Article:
Scribbled in history books for its fair share of good and awesomely bad reasons, 2017 brought with it some of modern music’s most memorable moments. Now, as the year draws to a close, TGJ is reflecting on our favorite happenings that rocked – and to some degree reshaped – the Urban and Pop musical landscape as we know it.
Next up we reflect on the Grammy upsets that rocked the fan bases of Urban music’s leading ladies: Beyonce & Rihanna:
Racial diversity at award shows has become almost as much of a hot topic in recent years as the nominees. And, after watching the Oscars experience a backlash with #OscarsSoWhite in 2015 & 2016 for nominating no actors of color in major categories (click here to read more), the Recording Academy opted to place the artistic efforts of Urban acts – especially those of color – at the forefront of its nomination tally.
With Beyonce’s critically acclaimed ‘Lemonade’ leading with a whopping 9 nods, she was followed by Drake, Kanye West, and Rihanna (8 respectively), and Chance the Rapper with 7, fans – especially those of Urban music’s leading ladies – were sure they were in for a sweep. Bey, many assumed, would finally get her hands on that coveted Album of the Year Grammy while Rih – many also assumed – would finally be celebrated for her most artistically daring and mature work to date.
Both were wrong.
Despite entering the night with the most nominations, early losses almost made it clear the Queen Bey was in for an upset. Ultimately leaving with two wins on the night, Best Music Video for “Formation” and Best Urban Contemporary Album for “Lemonade,” her main competition – Adele – who (in historic fashion) won every award she was nominated for (including ‘Album of the Year’), even questioned how it was possible.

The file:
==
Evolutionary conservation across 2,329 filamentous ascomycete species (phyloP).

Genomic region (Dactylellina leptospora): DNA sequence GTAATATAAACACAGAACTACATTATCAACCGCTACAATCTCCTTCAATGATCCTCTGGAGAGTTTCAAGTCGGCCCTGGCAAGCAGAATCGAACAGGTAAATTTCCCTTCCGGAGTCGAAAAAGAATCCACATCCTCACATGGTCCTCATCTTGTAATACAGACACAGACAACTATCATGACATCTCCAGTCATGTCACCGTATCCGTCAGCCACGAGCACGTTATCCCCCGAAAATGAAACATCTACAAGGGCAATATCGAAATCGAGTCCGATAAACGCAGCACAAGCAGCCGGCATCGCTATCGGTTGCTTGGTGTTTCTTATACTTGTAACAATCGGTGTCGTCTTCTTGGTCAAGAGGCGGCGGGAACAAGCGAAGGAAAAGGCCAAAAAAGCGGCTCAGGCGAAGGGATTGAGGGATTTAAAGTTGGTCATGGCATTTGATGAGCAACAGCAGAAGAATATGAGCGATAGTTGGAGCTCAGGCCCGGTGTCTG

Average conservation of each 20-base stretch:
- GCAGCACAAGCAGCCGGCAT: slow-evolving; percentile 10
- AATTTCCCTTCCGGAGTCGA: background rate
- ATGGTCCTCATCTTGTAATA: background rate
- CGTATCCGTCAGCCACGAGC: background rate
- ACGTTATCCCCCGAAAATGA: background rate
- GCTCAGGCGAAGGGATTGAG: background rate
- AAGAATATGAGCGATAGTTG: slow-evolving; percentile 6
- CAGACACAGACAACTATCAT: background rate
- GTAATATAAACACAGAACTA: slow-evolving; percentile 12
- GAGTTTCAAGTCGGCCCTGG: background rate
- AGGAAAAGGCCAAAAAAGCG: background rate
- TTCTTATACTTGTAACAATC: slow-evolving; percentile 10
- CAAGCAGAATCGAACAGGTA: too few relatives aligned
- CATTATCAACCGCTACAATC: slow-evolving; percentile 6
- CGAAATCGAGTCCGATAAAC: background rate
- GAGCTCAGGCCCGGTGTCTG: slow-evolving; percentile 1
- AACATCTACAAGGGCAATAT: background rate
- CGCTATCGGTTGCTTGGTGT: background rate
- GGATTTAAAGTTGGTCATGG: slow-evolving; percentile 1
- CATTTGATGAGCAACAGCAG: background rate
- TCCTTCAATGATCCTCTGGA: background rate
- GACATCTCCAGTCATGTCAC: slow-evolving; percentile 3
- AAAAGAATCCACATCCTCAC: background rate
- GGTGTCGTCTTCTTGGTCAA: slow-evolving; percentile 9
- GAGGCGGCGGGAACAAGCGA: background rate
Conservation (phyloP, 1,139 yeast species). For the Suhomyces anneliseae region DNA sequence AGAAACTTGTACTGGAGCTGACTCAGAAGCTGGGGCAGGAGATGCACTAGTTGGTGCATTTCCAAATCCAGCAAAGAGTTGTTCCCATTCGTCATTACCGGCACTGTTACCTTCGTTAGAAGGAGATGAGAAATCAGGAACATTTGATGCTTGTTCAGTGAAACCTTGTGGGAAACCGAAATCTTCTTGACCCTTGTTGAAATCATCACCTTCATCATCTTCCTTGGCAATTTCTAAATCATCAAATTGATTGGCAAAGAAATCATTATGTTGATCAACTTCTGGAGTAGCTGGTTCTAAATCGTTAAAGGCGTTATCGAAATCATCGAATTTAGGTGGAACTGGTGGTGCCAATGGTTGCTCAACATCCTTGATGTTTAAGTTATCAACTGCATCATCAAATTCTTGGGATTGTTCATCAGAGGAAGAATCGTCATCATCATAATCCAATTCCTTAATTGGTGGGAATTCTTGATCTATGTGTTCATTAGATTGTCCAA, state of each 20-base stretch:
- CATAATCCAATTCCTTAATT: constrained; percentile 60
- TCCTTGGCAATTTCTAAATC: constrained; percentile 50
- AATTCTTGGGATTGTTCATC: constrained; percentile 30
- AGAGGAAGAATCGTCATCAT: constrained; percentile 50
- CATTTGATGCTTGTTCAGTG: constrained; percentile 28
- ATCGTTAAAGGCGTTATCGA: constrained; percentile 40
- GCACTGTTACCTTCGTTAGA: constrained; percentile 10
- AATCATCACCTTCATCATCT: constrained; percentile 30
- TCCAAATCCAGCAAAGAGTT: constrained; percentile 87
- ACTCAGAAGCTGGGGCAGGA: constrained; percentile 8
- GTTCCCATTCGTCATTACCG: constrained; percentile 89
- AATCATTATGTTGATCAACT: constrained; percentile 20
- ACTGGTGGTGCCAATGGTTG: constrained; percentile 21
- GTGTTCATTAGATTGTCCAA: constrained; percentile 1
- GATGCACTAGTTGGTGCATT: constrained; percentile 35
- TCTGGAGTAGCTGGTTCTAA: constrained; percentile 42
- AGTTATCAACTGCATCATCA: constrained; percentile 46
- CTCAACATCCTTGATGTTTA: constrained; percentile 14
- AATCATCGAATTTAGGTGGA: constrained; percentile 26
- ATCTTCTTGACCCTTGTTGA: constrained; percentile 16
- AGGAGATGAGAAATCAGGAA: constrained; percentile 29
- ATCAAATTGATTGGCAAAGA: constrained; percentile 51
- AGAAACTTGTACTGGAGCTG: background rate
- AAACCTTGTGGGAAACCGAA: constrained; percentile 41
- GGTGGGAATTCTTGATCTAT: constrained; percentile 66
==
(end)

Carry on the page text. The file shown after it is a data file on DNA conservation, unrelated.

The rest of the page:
Start at 1:49
Elsewhere, Rihanna fans – affectionately called #TheNavy – were fuming when the ‘Work’ wailer walked away with 0 of the 8 awards she was up for. Working her way into history books in the process, she – alongside her ‘Famous’ collaborator Kanye West – now stand as owners of the titles “most nominated male & female with no wins in a single night.” [click here to read more about that]
The shutouts led to fierce debates, criticism, and analysis on a number of online forums and platforms where many questioned if the diverse nomination list leading into the ceremony was simply a guise to attract viewership from minorities. The flames got so hot the Recording Academy president, Neil Potnow, clapped back stating:
“It’s more about personal taste, so it’s hard for me to criticize when we see no basis that [the results] are about anything other than music, and certainly not race. That’s how democracy works.”
“[Some of] the comments I’ve seen come from not understanding at all how this works,” says Portnow. “It’s one thing to be a critic, and another to join and vote and be part of the change that you want to see.” [click here to read his full statement]
As revealed here, 2018’s Grammy nomination tally – like this year’s – is led primarily by acts of color. Only time will tell if the results will mirror those of 2017.